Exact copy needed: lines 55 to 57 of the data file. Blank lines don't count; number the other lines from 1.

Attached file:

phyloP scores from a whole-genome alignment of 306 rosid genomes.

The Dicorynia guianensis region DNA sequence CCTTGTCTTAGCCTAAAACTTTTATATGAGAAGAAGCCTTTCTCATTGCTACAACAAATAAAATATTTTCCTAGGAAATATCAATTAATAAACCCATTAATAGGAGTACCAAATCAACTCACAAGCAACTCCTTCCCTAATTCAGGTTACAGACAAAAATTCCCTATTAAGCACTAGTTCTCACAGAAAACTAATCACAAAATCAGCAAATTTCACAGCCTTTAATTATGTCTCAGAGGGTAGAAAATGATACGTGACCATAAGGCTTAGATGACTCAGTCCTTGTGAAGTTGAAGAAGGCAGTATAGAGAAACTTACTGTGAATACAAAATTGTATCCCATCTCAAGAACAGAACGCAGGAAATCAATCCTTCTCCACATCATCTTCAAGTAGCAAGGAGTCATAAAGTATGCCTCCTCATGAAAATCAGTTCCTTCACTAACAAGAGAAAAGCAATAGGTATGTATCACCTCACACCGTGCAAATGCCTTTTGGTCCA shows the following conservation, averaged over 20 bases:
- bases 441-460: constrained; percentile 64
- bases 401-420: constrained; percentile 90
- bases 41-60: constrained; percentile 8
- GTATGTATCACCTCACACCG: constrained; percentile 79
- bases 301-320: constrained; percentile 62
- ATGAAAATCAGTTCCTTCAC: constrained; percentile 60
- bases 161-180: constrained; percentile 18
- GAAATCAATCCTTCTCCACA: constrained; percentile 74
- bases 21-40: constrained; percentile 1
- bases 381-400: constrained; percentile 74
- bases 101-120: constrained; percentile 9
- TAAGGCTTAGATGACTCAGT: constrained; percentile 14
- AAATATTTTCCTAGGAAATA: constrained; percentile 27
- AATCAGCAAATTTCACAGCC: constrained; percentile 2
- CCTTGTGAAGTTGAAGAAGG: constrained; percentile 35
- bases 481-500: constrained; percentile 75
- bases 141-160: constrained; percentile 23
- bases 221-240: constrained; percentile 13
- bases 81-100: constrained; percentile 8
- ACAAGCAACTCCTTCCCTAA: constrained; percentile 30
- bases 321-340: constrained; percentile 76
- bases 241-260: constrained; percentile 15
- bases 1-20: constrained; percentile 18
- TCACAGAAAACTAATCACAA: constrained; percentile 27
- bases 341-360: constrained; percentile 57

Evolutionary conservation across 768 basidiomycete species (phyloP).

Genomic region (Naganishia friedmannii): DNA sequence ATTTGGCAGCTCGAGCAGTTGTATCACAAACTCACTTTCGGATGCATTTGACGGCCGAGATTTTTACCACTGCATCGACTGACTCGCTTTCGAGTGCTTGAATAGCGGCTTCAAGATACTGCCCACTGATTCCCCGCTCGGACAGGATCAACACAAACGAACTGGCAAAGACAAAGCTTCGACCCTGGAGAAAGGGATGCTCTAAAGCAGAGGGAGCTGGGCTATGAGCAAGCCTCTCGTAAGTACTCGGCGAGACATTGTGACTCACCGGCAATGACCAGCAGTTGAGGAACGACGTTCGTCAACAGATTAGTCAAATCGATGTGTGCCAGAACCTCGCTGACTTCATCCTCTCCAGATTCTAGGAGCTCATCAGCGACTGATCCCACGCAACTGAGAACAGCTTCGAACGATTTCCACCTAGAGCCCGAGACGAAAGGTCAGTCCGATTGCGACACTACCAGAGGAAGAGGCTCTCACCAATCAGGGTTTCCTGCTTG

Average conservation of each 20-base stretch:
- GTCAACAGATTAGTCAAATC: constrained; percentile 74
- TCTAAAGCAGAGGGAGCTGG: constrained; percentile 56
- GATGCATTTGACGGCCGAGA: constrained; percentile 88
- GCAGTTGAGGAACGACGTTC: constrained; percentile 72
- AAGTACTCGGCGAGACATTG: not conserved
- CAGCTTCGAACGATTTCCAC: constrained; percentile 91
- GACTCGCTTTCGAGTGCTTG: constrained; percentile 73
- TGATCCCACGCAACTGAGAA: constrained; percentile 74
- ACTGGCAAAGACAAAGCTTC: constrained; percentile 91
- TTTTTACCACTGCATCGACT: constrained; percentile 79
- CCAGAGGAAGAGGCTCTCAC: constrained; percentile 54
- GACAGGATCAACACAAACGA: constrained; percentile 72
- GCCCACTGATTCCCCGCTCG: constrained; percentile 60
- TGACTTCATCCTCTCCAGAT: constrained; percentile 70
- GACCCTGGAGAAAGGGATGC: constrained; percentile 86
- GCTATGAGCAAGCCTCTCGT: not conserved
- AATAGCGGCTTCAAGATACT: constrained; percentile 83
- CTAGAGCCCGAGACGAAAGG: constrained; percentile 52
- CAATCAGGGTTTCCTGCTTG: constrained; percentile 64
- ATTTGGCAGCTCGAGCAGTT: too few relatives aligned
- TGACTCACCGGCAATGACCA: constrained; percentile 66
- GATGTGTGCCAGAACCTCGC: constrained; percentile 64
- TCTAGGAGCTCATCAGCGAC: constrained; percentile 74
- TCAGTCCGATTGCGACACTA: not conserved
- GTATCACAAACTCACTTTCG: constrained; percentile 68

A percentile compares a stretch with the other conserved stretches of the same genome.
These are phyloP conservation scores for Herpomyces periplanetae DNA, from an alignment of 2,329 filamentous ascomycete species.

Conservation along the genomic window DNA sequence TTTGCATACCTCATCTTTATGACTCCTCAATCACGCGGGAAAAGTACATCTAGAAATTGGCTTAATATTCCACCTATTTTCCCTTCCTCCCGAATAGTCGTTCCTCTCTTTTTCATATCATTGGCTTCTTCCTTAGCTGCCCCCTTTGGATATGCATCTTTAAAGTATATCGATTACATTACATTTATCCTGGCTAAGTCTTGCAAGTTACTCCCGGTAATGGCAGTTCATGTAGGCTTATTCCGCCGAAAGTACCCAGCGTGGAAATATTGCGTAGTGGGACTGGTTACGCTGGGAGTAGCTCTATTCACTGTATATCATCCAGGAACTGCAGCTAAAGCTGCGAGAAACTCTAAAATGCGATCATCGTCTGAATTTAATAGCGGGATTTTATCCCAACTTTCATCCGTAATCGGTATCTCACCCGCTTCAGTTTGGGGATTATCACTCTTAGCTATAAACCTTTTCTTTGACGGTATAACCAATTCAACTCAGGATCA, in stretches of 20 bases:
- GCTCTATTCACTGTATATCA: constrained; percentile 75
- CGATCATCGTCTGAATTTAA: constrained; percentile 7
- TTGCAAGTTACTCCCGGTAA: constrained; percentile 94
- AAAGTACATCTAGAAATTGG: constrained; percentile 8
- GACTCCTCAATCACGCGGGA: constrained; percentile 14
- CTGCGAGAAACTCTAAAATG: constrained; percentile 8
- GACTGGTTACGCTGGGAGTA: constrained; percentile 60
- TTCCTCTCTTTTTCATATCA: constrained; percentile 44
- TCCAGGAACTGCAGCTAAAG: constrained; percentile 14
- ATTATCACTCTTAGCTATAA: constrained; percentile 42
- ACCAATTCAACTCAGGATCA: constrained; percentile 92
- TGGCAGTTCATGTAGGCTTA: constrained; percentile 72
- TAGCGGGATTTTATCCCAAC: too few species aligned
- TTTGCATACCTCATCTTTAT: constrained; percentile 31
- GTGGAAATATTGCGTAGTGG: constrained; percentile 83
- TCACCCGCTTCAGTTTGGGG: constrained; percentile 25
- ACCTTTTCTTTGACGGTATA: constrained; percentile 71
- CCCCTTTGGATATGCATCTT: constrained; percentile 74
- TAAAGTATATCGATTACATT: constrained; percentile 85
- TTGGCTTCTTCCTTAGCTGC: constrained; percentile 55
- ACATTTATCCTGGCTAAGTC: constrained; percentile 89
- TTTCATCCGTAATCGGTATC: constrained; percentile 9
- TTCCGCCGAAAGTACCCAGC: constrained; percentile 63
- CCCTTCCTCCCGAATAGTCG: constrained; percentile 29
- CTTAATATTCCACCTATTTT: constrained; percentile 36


- GTATCACAAACTCACTTTCG: constrained; percentile 68

A percentile compares a stretch with the other conserved stretches of the same genome.
These are phyloP conservation scores for Herpomyces periplanetae DNA, from an alignment of 2,329 filamentous ascomycete species.